By Fahmi Howeidi
Now that we have been unable to defend the unity of Sudan, it might benefit us to understand what has happened there. Perhaps that will alert us to the fact that secession of the south is not the end, but is one of a series of splits intended to dismantle the Arab world surrounding Egypt.
From very early on, Zionists realized that minorities in the Arab world represent a natural ally to their state of Israel and so they planned to build bridges with them. Zionist representatives communicated with the Kurds in Iraq, the people in southern Sudan, the Maronites in Lebanon, Kurds in Syria, and the Copts in Egypt; Zionism adopted the principle of divide and conquer, and saw that the most effective way to fragment the Arab world was to create secessionist movements within it. In doing so, it sought the redistribution of power in the region in such a manner to make a group of marginal countries lacking unity and sovereignty, all the easier for Israel, in cooperation with non-Arab countries to control them one after the other later. All the rebel movements triggered by ethnic and sectarian groups in the Arab world have drawn support and advocacy from Israel, which has adopted these separatist movements, as witnessed by the Kurds in Iraq and the rebel movement in southern Sudan.
This situation helps us to understand Israel’s strategy towards the Arab world, which is designed to encourage minorities to express themselves so that they may eventually seize self-determination and independence from the state. What helps in all of this is that the Arab world, contrary to what the Arabs claim, does not consist of one cultural and civilized unity – the mythical “Arab nation” but it is a diverse mix of cultures, religions, ethnicities and multilingualism. Israel has been used to portraying the region as a mosaic that includes in its midst a complex network of multi-linguistic, religious, nationalism forms between Arabs, Persians, Turks, Armenians, Israelis themselves, Kurds, Baha’is, Druze, Jews, Protestants, Alawites, Sabians, Shiites, Sunnis, Maronites, Circassians, Turkomans, Assyrians and so on.
According to Israel’s view, when a land or part of a land has minority groups within it but no collective history, the real history is the history of each minority. This has the purpose of achieving two main objectives:
First, it rejects the concept of Arab nationalism and the call for Arab unity; Arab nationalism in the Israeli perception is an idea shrouded in mystery, if not irrelevant. Arab unity is a myth because the Arabs pay lip service to one nation, but live within mutually incompatible states. It is true that most are united by language and religion, but that is also the case with people across the English- or Spanish-speaking worlds, but that does not make them one nation.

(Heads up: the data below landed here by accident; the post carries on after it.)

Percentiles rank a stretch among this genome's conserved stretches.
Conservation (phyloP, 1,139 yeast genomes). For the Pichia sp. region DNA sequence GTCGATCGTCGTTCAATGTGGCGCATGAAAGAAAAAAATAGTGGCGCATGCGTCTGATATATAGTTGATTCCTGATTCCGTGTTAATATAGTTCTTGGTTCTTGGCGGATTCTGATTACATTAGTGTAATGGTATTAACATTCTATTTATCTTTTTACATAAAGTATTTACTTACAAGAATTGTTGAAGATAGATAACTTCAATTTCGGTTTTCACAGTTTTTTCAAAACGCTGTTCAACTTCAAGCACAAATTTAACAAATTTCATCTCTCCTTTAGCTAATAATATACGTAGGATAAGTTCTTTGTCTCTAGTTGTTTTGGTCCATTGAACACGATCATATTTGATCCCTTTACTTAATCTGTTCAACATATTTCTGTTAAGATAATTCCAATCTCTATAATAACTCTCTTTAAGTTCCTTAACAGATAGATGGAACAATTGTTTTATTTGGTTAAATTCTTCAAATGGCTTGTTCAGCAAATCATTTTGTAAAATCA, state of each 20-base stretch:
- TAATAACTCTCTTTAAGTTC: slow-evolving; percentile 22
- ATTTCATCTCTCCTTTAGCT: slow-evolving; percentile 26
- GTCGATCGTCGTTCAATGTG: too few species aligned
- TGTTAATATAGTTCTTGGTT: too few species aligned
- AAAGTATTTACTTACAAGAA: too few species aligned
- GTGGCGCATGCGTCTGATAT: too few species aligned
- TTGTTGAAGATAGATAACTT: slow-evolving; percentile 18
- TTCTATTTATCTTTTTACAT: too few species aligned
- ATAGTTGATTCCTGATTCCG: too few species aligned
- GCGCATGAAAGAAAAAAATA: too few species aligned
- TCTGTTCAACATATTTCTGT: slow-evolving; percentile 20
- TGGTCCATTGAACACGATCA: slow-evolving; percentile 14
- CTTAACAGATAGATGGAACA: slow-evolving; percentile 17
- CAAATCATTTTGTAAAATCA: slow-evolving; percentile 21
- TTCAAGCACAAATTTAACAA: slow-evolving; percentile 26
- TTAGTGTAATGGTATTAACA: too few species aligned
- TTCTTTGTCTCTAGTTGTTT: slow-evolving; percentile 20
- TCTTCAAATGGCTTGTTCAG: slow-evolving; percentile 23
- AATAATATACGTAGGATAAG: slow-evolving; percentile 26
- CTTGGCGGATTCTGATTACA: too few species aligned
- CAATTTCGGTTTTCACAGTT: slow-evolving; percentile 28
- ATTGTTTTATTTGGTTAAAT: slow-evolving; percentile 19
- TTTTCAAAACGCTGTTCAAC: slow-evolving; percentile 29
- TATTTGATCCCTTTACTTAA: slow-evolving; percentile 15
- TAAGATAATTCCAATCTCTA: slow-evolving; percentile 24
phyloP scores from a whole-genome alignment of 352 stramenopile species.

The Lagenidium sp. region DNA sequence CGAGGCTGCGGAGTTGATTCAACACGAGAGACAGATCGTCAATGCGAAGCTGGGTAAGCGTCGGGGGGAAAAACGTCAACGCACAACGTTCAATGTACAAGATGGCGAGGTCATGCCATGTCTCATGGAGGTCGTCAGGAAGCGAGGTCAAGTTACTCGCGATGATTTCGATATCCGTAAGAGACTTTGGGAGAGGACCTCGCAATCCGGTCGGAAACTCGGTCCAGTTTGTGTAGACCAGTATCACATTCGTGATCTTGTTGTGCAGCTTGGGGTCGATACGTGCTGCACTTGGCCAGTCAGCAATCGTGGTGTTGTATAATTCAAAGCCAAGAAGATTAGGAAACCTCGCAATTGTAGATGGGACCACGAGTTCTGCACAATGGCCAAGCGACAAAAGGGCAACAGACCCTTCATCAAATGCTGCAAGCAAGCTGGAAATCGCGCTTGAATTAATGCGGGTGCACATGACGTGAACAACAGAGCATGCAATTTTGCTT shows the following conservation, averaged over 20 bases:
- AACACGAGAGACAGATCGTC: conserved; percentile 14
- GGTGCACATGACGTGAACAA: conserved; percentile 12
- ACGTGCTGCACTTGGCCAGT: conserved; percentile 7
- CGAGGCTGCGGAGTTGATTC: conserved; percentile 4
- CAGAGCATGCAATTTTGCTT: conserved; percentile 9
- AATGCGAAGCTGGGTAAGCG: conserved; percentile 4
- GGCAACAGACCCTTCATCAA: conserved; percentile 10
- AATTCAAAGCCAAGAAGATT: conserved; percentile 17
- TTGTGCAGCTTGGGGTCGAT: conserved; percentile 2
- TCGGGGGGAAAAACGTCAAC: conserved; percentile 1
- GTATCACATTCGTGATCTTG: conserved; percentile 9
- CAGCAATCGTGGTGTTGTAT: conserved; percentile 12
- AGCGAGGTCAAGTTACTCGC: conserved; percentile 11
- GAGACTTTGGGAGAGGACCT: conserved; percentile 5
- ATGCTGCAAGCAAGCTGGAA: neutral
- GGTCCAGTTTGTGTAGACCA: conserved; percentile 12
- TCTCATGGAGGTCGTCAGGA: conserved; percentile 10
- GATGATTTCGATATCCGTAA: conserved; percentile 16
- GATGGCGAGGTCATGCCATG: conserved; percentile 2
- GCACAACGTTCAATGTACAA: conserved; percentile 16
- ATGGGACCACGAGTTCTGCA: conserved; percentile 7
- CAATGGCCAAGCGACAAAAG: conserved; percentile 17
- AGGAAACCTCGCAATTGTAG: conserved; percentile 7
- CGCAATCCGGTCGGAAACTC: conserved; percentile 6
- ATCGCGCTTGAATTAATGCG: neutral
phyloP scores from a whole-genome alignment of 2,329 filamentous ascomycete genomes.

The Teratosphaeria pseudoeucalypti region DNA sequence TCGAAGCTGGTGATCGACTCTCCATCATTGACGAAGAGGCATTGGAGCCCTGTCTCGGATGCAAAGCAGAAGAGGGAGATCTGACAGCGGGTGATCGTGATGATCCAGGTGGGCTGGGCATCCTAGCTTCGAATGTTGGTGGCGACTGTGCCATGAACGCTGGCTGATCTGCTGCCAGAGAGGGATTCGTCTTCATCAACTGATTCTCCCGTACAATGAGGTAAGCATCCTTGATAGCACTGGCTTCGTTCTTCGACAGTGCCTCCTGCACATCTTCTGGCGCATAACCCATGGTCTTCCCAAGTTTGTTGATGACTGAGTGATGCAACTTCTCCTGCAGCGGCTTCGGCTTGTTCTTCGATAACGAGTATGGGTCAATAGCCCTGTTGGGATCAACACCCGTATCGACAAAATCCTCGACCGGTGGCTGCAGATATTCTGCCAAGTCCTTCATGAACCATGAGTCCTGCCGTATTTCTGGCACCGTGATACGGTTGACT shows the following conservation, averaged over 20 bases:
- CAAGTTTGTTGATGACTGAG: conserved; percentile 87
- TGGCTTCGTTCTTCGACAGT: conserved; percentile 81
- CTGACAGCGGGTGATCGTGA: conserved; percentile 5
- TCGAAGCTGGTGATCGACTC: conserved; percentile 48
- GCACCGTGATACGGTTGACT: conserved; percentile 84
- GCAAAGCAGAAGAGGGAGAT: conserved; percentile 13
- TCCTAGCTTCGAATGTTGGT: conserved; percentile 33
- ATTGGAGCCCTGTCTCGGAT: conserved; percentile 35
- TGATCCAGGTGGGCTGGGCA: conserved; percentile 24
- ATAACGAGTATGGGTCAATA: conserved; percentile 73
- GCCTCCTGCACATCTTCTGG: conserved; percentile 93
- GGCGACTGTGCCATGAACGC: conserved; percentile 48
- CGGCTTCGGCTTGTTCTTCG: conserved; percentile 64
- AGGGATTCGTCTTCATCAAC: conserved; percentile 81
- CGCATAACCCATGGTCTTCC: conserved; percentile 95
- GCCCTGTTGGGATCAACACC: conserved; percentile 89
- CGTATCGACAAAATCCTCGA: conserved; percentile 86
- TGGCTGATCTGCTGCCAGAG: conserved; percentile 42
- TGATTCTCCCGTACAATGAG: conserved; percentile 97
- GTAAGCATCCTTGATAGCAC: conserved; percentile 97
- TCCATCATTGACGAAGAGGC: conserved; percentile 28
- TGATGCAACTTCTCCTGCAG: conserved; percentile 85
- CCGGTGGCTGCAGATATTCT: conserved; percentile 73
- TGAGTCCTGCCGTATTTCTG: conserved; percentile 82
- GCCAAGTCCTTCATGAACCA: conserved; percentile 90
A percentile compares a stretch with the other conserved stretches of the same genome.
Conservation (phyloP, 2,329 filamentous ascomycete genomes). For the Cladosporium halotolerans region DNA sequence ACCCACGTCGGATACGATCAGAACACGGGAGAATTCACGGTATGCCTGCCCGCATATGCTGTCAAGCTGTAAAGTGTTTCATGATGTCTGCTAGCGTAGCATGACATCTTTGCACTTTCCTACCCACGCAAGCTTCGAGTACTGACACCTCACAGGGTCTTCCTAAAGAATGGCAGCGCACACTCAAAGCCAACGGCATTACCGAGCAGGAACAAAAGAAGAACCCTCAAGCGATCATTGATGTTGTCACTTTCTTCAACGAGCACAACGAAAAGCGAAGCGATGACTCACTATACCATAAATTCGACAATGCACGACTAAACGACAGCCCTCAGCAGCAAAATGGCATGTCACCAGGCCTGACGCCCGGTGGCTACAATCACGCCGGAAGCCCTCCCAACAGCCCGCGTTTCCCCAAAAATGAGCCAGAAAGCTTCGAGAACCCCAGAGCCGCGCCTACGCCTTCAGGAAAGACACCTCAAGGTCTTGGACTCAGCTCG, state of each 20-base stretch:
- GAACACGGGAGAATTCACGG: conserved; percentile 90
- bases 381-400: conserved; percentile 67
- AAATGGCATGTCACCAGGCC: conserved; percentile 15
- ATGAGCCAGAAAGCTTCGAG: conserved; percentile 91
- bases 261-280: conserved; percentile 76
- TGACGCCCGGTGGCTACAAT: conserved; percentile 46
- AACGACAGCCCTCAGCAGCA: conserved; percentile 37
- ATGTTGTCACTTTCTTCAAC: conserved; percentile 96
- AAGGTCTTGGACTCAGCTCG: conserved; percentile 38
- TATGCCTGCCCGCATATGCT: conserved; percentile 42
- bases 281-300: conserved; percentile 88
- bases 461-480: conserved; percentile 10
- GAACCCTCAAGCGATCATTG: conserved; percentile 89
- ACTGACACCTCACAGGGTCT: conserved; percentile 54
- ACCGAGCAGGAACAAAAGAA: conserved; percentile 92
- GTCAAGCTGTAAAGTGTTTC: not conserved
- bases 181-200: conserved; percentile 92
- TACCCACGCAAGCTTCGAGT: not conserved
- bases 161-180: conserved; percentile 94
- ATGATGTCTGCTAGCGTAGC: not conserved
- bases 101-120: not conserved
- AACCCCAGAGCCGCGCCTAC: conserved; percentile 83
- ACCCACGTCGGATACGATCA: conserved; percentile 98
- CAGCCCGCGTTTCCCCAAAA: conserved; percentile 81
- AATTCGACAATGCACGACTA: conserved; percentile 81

Second, this is used to justify the legitimacy of Israel’s presence in the region as just one more to add to the mix of nationalities, peoples and languages, for which the perception of unity is an illusion. The logical conclusion of this train of thought is that each group of people (whether calling themselves a nation or not) has its own state; thus does Israel gains its legitimacy as one of many nation-states in the Middle East.
The preceding thesis is taken from a text book: “Israel and the South Sudan Liberation Movement”, published in 2003 by the Dayan Centre for Research on the Middle East and Africa. The author is retired head of Mossad Moshe Faraji. I have referred to him on more than one occasion. He is worth looking at again as the crop sown by Israel and its allies since the 1950s is beginning to bear fruit.
Another senior Israeli, former Minister of Internal Security Avi Dichter, referred to Sudan in his 2008 lecture delivered to the Institute for Zionist National Security Studies. “There have been Israeli estimates since Sudan’s independence in the mid-fifties that this country, although far from us, should not be allowed to become a force added to the power of the Arab world because if its resources continue under stable conditions, it will make it a power to be reckoned with.” Hence, Israel’s attention has been directed towards Sudan, hoping to exploit the situation.
Sudan provides strategic depth to Egypt. This was evident post-1967 when Sudan and Libya provided training facilities for the Egyptian air force and army; Sudanese forces were sent to the Suez Canal zone during the war of attrition waged by Egypt between 1968 and 1970. For these two reasons, Dichter added, Israel had to work on weakening Sudan and prevent it from becoming a strong, unified state. This strategic perspective is necessary, he said, for Israeli’s national security. It is worth noting that Dichter’s lecture took place almost thirty years after the peace agreement signed between Egypt and Israel in 1979.
When asked about the future of southern Sudan, Dichter replied: “There are international forces led by the United States that are determined to intervene in Sudan so that the South will become independent, and the same for the Darfur region, like the independence of Kosovo. The situation in southern Sudan is not unlike that in Darfur and Kosovo, in that the two regions aspire to independence and acquire the right to self-determination after their citizens fought for that.”